Lord Delamere’s Heir Tom Cholmondoley is dead. Cholmondoley died while undergoing treatment in Nairobi city, Kenya Hospital.
Lord Delamere’s heir Thomas Patrick Gilbert “Tom” Cholmondeley, passed on at the MP Shah Hospital on Wednesday afternoon where he had been taken for medication after he developed heart failure.
Speaking to Nairobi News, the hospital’s chief executive Anup Das said,
” Mr Cholmondeley, 48, died of cardiac arrest on Wednesday afternoon at 2.15pm as he recovered from a hip replacement surgery at the facility.”
Mr. Das said:
“He was admitted yesterday (Tuesday) as a private patient — that is admitted by visiting doctors — in our facility and he underwent the surgery. He was recovering at the Intensive Care Unit when he developed a cardiac arrest and died.”
Mr. Cholmondeley was the son of the 5th Lord Delamere, a scion of Kenya’s British settler aristocracy.
In April 2005, Mr. Cholmondeleyhe shot dead Robert Njoya, a stonemason, at his Soysambu ranch. High Court Judge Muga Apondi handed him an eight months imprisonment for manslaughter.
The judge said the fact that Mr. Cholmondeley has ” been held in custody for slightly over three years since he was arrested” and had no malice aforethought (intent to kill) prompted him to issue the light sentence.
He said that the prosecution had acknowledged that Mr. Cholmondeley made desperate attempts to save the life of Mr. Njoya, including calling Kenya Wildlife Service rangers and the police after the fatal shooting.
He also offered his car to rush the victim to hospital
Tom Cholmondeley Biography
Thomas Patrick Gilbert “Tom” Cholmondeley (/ˈtʃʌmli/ chum-lee); 19 June 1968 – 17 August 2016) was a Kenyan farmer. He was the great-grandson of the Lord Delamere, one of the first and most influential British settlers in Kenya. He was in line to become the next, 6th, Baron Delamere.
In April 2005, he shot and killed a Kenya Wildlife Service game ranger on his ranch. He claimed self-defense, and the murder case was dropped before going to trial.
In May 2006, he shot and killed a poacher on his Soysambu estate near Lake Naivasha. He was acquitted of murder, but found guilty of manslaughter and sentenced to serve eight months in prison.
He was released on 23 October 2009.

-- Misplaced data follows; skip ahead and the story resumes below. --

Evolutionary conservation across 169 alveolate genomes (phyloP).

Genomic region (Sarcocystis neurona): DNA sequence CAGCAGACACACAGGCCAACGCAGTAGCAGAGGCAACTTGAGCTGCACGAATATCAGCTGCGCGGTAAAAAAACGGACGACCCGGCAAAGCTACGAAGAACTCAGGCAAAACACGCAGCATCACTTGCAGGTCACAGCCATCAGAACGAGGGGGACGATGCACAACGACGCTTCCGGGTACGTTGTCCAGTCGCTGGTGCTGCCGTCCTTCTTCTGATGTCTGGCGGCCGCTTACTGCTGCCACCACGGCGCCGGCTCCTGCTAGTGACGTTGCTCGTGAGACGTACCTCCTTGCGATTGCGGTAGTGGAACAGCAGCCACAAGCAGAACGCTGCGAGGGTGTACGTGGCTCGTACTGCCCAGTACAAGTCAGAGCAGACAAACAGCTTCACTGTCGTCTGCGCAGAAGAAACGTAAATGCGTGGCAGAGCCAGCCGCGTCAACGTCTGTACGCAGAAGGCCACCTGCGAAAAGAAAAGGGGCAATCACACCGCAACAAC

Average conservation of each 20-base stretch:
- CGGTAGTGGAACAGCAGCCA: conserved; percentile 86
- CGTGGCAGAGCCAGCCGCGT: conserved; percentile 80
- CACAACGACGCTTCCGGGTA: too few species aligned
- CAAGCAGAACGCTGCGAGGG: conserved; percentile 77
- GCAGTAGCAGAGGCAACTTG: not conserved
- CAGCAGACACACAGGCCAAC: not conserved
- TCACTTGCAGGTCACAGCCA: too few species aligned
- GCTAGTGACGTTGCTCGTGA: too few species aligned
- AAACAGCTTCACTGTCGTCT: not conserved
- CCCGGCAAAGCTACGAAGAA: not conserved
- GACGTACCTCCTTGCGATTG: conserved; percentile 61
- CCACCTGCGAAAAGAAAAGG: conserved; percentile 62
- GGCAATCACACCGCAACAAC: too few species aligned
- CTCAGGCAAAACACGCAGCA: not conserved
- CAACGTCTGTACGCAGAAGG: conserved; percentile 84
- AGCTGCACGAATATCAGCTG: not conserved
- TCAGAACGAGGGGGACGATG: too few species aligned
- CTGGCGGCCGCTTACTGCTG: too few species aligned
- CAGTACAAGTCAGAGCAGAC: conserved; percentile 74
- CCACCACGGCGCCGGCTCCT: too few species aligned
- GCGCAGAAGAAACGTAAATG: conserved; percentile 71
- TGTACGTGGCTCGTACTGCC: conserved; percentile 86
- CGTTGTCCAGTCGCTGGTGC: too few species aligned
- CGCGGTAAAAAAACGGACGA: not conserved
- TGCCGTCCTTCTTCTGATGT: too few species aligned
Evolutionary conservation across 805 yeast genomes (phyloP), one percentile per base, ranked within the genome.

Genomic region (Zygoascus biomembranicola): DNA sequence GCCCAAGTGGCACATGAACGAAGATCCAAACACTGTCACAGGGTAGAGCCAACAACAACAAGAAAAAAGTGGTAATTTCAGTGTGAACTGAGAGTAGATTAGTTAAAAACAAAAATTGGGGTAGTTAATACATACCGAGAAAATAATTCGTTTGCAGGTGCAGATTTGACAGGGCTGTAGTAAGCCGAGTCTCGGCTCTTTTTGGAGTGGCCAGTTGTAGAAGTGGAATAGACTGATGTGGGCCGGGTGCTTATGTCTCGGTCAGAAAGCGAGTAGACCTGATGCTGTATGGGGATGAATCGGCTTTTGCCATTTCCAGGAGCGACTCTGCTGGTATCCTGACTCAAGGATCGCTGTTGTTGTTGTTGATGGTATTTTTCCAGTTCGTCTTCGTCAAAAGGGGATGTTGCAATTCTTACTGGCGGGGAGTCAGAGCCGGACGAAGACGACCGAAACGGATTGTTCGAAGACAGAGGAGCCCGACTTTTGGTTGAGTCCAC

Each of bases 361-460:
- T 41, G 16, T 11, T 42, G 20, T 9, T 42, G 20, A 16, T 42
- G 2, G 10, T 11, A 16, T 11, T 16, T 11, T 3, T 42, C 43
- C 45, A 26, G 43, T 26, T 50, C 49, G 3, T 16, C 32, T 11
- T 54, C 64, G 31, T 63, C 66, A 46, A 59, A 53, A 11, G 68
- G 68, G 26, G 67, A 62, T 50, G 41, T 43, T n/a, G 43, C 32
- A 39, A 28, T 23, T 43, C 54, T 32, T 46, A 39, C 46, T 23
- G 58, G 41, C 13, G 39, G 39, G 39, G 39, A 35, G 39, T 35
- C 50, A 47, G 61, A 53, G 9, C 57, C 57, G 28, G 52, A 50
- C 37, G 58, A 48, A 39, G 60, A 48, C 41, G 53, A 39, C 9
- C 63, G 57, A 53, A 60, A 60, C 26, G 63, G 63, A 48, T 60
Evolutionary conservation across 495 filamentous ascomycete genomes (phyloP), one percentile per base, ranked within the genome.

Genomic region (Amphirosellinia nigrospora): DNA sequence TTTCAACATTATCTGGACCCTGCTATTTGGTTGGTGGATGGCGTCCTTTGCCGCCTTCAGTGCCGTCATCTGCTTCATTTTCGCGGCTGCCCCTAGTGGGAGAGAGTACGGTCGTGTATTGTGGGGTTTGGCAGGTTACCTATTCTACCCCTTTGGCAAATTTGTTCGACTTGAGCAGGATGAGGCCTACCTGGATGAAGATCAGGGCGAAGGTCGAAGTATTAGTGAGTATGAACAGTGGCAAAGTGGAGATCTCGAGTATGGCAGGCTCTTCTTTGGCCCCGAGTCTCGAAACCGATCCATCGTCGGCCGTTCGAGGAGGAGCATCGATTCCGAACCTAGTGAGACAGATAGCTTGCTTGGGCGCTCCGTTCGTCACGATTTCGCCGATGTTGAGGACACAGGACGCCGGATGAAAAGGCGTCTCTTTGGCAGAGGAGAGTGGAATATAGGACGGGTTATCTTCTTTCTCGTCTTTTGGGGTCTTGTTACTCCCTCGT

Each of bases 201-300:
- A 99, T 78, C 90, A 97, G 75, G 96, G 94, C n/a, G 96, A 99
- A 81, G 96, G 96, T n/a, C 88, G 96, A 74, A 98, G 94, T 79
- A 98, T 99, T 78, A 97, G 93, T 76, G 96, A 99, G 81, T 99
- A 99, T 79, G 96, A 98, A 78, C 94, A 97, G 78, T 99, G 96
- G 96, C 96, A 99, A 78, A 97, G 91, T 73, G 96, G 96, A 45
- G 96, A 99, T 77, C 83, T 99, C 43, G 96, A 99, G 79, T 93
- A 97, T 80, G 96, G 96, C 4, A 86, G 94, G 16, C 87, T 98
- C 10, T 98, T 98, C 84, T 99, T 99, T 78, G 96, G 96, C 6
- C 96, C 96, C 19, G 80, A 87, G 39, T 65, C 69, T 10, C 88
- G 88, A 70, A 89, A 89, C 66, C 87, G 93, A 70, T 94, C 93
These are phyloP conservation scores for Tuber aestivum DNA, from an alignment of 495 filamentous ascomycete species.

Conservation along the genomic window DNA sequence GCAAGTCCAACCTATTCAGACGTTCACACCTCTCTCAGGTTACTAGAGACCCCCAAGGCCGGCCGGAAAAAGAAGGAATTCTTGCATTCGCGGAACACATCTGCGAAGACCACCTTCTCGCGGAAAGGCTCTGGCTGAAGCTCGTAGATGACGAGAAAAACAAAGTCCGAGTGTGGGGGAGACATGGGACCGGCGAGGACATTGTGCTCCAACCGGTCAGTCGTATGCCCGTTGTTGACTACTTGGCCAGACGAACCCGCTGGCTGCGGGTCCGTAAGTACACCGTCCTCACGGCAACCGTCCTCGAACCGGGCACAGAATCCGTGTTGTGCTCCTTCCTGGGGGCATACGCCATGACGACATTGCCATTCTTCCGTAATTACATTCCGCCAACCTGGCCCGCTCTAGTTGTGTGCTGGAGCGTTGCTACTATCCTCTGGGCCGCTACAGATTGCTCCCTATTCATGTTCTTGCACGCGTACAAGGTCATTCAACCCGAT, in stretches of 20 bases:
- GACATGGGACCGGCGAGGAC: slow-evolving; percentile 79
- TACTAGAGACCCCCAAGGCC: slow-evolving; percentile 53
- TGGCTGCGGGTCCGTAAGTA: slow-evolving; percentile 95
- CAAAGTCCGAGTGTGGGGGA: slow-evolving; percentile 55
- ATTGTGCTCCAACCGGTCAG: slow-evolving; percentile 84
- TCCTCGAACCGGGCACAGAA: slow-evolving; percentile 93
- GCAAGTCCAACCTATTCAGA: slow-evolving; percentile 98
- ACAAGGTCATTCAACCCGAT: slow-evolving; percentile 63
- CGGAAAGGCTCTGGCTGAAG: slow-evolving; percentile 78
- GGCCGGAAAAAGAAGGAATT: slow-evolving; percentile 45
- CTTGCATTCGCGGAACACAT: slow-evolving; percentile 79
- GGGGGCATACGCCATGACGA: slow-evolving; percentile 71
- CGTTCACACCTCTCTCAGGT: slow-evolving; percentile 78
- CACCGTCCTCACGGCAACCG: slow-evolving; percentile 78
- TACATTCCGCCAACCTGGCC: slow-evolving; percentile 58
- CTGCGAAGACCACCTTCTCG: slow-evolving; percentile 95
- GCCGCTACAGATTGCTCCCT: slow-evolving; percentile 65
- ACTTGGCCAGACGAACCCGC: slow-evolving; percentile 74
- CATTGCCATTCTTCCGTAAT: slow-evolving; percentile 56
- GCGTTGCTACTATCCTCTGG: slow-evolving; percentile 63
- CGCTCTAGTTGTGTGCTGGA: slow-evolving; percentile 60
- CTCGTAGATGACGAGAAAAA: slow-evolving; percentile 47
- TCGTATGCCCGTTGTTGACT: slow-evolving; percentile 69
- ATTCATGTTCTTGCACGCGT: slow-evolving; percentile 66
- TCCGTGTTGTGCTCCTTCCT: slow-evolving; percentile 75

Thomas P. G. Cholmondeley Early life
Tom Cholmondeley is a great-grandson of The 3rd Baron Delamere (1870–1931), a pioneering settler in Kenya who was the effective “founder” of the White community in that country.
Tom is the only son and heir of The 5th Baron Delamere (b. 1934) and his wife Anne, née Renison. His family is one of the large-scale and owners in Kenya.
He is also a descendant of Sir Robert Walpole, the first Prime Minister of Great Britain.
After prep school at Pembroke House, in the town of Gilgil, Kenya, and Ashdown House School, in the village of Forest Row in East Sussex, he has educated atEton College. After
After school, he worked on various farms for his “pupil year”, including time working on Kenneth Matiba’s farm, Wangu Embori.
Thomas P. G. Cholmondeley Career
He attended the Royal Agricultural College, Cirencester, 1987–1990, and then worked for the Agricultural Mortgage Corporation in Andover, Great Britain.
Back in Kenya from 1991 he started working for his family farming business and was then involved in many developing projects.
He established a game cropping enterprise on Soysambu Ranch, the vast family estate in Kenya, which ran from 1992–2003, and which employed 15 people as well as building a modern abattoir and cold storage facilities.
He is also responsible for the design and layout of the Soysambu Wildlife Sanctuary and the building of Delamere’s Camp in 1993, a high-class tourist lodge with a 6,000-acre (24 km2) exclusive sanctuary covering the area around Lake Elmenteita.
In 1994 he was made a Director of Delamere Estates and in 1995 the chairman of Nakuru Wildlife Conservancy, a position he was elected to twice again.